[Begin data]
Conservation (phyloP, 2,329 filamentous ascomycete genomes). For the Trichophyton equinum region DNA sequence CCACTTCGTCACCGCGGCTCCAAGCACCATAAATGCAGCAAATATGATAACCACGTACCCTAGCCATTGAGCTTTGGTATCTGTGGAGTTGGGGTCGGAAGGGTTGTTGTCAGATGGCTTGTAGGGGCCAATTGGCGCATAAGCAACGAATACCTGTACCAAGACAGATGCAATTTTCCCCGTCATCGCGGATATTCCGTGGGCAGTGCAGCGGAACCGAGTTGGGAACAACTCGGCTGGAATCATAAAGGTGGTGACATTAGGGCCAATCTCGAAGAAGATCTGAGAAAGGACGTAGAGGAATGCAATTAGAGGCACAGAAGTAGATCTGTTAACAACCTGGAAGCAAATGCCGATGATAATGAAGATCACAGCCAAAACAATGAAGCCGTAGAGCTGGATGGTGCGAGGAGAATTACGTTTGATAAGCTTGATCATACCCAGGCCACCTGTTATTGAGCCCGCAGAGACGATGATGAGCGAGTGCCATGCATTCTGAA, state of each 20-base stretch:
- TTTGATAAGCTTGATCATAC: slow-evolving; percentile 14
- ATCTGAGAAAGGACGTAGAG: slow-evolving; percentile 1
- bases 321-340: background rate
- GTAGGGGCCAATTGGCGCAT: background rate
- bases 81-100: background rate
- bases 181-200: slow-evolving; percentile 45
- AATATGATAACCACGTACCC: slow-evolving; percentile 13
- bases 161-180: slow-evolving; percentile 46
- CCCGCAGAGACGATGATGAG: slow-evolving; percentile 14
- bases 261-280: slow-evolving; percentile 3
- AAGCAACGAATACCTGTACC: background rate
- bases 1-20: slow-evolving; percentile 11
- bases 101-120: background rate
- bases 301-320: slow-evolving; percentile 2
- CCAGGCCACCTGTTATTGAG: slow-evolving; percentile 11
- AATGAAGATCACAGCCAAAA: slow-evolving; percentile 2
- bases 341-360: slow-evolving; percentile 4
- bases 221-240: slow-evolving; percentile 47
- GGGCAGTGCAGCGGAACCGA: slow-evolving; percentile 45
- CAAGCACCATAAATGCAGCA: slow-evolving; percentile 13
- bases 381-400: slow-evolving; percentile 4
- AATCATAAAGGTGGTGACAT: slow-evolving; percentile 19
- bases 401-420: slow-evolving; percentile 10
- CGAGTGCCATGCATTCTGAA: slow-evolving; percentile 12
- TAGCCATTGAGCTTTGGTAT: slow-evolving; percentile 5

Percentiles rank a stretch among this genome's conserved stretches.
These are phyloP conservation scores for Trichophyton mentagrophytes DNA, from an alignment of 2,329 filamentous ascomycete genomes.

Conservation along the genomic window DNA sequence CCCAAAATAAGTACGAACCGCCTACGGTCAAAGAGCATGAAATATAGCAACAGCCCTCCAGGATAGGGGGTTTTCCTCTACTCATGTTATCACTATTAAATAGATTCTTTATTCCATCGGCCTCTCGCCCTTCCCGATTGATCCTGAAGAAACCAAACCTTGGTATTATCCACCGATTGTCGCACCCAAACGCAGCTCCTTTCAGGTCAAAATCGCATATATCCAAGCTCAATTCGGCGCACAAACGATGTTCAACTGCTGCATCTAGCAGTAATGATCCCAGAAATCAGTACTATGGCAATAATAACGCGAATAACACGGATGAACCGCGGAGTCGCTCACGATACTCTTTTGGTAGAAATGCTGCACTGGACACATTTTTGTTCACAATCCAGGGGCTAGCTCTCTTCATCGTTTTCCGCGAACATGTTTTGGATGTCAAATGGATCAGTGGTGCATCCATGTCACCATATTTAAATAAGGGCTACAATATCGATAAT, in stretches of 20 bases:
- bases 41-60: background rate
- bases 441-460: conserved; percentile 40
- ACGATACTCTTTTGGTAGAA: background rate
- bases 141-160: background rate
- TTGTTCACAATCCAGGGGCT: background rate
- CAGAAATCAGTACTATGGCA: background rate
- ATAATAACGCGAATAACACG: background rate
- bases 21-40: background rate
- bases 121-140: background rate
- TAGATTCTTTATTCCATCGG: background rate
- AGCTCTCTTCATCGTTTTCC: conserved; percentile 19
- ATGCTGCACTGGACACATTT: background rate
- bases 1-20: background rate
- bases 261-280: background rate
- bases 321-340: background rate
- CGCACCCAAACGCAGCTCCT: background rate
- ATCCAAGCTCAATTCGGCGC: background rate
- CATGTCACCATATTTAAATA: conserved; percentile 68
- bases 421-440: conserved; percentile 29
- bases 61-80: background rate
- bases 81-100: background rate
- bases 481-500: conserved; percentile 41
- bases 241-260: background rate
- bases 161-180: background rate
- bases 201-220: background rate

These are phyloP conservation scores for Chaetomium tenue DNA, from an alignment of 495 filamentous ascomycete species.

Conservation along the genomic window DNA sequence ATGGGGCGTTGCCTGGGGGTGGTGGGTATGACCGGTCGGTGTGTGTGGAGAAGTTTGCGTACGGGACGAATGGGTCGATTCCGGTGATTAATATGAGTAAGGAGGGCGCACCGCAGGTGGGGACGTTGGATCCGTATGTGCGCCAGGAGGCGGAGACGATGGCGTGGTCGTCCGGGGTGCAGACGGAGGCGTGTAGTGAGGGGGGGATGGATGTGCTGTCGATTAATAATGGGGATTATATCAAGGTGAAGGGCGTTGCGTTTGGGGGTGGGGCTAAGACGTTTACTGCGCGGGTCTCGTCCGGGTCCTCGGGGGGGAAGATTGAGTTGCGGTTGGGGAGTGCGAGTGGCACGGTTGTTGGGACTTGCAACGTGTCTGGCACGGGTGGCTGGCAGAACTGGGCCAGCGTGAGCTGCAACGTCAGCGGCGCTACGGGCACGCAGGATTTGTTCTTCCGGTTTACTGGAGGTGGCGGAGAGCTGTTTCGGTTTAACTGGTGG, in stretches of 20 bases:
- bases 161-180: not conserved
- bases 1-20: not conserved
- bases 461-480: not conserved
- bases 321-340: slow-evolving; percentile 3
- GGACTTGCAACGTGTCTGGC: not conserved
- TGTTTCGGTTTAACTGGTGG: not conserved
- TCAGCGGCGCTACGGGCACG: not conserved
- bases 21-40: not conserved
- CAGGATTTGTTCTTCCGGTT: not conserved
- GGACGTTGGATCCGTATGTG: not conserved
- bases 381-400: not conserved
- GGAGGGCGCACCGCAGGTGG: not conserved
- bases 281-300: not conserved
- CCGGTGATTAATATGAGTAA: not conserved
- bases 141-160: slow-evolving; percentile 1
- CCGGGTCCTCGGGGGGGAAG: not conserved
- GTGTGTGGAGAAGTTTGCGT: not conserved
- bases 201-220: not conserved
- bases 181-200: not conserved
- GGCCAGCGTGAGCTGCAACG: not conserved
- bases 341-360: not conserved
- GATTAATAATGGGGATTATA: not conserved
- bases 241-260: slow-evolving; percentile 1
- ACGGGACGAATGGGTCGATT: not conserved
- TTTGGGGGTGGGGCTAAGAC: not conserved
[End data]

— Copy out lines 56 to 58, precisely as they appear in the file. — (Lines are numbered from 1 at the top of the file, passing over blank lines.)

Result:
Conservation along the genomic window DNA sequence ATGGGGCGTTGCCTGGGGGTGGTGGGTATGACCGGTCGGTGTGTGTGGAGAAGTTTGCGTACGGGACGAATGGGTCGATTCCGGTGATTAATATGAGTAAGGAGGGCGCACCGCAGGTGGGGACGTTGGATCCGTATGTGCGCCAGGAGGCGGAGACGATGGCGTGGTCGTCCGGGGTGCAGACGGAGGCGTGTAGTGAGGGGGGGATGGATGTGCTGTCGATTAATAATGGGGATTATATCAAGGTGAAGGGCGTTGCGTTTGGGGGTGGGGCTAAGACGTTTACTGCGCGGGTCTCGTCCGGGTCCTCGGGGGGGAAGATTGAGTTGCGGTTGGGGAGTGCGAGTGGCACGGTTGTTGGGACTTGCAACGTGTCTGGCACGGGTGGCTGGCAGAACTGGGCCAGCGTGAGCTGCAACGTCAGCGGCGCTACGGGCACGCAGGATTTGTTCTTCCGGTTTACTGGAGGTGGCGGAGAGCTGTTTCGGTTTAACTGGTGG, in stretches of 20 bases:
- bases 161-180: not conserved
- bases 1-20: not conserved